We have developed a general electron paramagnetic resonance (EPR) method to measure electrostatic potential at spin labels on proteins to millivolt accuracy. Electrostatic potential is fundamental to energy-transducing proteins like myosin, because molecular energy storage and retrieval is primarily electrostatic. Quantitative analysis of protein electrostatics demands a site-specific spectroscopic method sensitive to millivolt changes. Previous electrostatic potential studies on macromolecules fell short in sensitivity, accuracy and/or specificity. Our approach uses fast-relaxing charged and neutral paramagnetic relaxation agents (PRAs) to increase nitroxide spin label relaxation rate solely through collisional spin exchange. These PRAs were calibrated in experiments on small nitroxides of known structure and charge to account for differences in their relaxation efficiency. Nitroxide longitudinal (R1) and transverse (R2) relaxation rates were separated by applying lineshape analysis to progressive saturation spectra. The ratio of measured R1 increases for each pair of charged and neutral PRAs measures the shift in local PRA concentration due to electrostatic potential. Voltage at the spin label is then calculated using the Boltzmann equation. Measured voltages for two small charged nitroxides agree with Debye-Hückel calculations. Voltage for spin-labeled myosin fragment S1 also agrees with calculation based on the pK shift of the reacted cysteine.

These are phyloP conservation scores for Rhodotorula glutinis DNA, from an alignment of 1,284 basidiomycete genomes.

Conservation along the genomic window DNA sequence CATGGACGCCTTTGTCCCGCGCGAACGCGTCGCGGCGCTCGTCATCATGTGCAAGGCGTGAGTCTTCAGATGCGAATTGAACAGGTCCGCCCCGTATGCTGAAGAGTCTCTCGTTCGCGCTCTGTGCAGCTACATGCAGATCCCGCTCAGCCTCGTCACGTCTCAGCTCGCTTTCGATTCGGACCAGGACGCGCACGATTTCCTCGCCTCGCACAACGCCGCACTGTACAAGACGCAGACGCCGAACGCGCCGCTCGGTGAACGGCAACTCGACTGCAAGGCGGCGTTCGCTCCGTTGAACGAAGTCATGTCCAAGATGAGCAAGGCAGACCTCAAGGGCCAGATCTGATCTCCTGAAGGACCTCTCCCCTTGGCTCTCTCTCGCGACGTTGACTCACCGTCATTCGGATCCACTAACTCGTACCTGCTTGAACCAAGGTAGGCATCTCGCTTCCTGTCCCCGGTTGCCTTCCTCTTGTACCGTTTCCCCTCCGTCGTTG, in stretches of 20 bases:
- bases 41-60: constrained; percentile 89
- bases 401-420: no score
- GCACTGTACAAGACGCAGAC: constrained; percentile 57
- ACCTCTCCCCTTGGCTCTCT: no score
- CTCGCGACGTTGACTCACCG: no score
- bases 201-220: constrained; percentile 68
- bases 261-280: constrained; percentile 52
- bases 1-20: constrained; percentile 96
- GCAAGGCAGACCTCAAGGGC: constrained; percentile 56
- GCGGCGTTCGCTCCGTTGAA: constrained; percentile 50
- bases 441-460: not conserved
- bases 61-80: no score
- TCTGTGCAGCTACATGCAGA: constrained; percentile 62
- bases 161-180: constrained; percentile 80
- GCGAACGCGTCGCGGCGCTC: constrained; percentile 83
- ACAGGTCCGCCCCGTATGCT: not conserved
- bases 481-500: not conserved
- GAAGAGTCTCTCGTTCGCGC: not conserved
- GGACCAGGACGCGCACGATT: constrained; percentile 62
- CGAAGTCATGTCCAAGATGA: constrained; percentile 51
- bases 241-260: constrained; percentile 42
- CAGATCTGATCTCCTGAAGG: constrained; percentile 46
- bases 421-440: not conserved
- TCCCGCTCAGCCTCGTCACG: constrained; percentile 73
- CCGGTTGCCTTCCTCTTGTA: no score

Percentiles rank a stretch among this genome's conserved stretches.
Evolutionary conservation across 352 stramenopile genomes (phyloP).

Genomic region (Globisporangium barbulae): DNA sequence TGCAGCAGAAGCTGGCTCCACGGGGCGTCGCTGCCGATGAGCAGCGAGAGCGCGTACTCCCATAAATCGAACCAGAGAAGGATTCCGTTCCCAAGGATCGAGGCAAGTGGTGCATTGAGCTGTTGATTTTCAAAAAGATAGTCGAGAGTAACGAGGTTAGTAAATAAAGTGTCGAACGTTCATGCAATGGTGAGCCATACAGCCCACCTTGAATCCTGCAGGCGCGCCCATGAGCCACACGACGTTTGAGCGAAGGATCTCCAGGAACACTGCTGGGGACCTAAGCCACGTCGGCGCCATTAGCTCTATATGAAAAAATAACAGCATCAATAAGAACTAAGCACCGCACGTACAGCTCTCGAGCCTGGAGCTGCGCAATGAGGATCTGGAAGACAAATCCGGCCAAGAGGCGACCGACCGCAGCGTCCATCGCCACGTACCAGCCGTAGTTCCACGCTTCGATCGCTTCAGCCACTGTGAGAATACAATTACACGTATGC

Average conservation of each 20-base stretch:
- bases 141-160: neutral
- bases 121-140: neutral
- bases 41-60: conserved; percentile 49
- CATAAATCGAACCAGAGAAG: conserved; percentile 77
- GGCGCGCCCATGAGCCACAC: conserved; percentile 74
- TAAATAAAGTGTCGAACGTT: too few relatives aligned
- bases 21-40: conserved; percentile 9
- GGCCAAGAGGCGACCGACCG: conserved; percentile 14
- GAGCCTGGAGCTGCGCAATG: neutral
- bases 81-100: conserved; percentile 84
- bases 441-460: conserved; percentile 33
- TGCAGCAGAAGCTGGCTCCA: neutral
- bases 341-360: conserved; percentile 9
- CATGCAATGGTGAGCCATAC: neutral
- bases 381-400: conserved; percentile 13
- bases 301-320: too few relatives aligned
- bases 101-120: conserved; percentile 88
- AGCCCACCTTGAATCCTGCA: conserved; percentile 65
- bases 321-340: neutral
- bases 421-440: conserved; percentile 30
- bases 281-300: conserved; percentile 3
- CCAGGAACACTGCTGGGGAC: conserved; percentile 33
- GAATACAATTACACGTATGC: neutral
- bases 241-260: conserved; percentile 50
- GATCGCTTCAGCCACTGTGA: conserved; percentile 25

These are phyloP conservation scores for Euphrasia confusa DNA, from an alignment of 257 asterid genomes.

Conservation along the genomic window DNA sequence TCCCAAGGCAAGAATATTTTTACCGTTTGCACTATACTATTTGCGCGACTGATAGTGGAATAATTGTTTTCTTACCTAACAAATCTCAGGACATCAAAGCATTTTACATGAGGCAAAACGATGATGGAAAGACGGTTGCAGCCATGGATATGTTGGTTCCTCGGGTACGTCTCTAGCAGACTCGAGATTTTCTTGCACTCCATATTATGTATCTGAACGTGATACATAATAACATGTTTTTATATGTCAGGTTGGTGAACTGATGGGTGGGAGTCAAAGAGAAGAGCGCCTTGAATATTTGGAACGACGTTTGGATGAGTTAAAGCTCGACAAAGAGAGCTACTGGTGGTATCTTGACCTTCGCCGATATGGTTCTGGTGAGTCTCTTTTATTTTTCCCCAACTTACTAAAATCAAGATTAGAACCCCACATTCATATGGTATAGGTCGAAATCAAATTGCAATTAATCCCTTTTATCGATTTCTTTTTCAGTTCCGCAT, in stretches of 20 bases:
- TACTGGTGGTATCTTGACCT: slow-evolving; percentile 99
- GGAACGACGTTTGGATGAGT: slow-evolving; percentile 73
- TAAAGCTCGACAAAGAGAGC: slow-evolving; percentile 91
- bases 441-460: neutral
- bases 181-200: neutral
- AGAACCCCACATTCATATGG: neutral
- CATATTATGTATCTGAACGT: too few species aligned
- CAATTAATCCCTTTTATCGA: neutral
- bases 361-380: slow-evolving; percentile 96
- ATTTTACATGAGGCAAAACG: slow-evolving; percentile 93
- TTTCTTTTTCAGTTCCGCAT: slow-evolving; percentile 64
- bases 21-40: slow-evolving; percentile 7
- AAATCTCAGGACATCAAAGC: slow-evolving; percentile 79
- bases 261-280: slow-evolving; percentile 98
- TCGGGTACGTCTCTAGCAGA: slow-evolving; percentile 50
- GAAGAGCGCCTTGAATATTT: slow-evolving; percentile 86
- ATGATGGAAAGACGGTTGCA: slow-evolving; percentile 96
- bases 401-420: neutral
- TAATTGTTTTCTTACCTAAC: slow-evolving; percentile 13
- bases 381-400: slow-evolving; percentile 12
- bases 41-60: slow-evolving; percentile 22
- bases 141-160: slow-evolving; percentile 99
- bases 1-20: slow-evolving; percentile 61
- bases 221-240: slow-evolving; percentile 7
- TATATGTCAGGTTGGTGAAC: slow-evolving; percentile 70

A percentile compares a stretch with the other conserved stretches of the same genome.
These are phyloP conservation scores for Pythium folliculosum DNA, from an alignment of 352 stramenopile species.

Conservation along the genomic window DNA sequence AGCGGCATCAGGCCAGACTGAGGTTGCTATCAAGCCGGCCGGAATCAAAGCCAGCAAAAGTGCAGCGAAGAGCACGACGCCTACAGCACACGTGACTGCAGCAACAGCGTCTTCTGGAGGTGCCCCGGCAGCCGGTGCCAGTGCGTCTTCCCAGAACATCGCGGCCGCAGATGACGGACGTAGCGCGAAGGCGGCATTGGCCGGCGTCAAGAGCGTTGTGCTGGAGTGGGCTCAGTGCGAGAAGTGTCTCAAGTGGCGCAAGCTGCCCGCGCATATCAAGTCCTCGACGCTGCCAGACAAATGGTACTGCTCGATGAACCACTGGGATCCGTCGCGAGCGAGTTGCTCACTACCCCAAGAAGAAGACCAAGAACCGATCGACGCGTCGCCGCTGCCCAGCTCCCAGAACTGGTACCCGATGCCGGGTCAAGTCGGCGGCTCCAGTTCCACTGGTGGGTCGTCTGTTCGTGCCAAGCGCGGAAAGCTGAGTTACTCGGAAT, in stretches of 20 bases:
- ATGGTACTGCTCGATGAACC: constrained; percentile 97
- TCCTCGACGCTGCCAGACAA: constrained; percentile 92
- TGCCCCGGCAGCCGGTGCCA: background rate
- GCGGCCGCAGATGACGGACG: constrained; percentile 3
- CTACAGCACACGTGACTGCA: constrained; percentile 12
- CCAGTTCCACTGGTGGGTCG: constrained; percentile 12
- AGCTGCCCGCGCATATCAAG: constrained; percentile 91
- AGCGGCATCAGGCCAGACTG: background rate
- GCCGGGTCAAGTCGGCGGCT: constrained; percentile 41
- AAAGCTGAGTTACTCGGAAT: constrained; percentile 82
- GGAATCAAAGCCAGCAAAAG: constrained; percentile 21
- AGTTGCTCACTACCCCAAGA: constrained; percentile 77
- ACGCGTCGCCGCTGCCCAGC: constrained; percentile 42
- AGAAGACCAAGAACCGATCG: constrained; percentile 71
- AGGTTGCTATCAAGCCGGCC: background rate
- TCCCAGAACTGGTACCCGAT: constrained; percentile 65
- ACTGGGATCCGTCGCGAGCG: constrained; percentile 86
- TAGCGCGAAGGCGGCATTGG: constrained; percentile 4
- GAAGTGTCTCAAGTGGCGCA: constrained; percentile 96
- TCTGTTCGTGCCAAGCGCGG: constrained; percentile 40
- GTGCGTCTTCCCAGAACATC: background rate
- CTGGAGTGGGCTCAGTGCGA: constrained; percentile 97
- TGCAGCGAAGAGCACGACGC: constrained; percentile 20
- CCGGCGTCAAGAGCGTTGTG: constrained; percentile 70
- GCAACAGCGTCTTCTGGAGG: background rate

Bibliographical noteFunding Information:
This work has been supported from grants to DDT from NIH (AR32961, GM27906). We are grateful to Karol Subczynski and Justyna Widomska in the National Biological EPR Center in Milwaukee (NIH center Grant # EB001980) for assistance in R 1 measurements using saturation recovery. We thank Igor V. Negrashov for excellent programming assistance. We thank Yuri Nesmelov and Adam Burr for helpful discussions. Small molecule modeling was done in Fujitsu Cache ™ .
- Paramagnetic relaxation
- Transition metal complex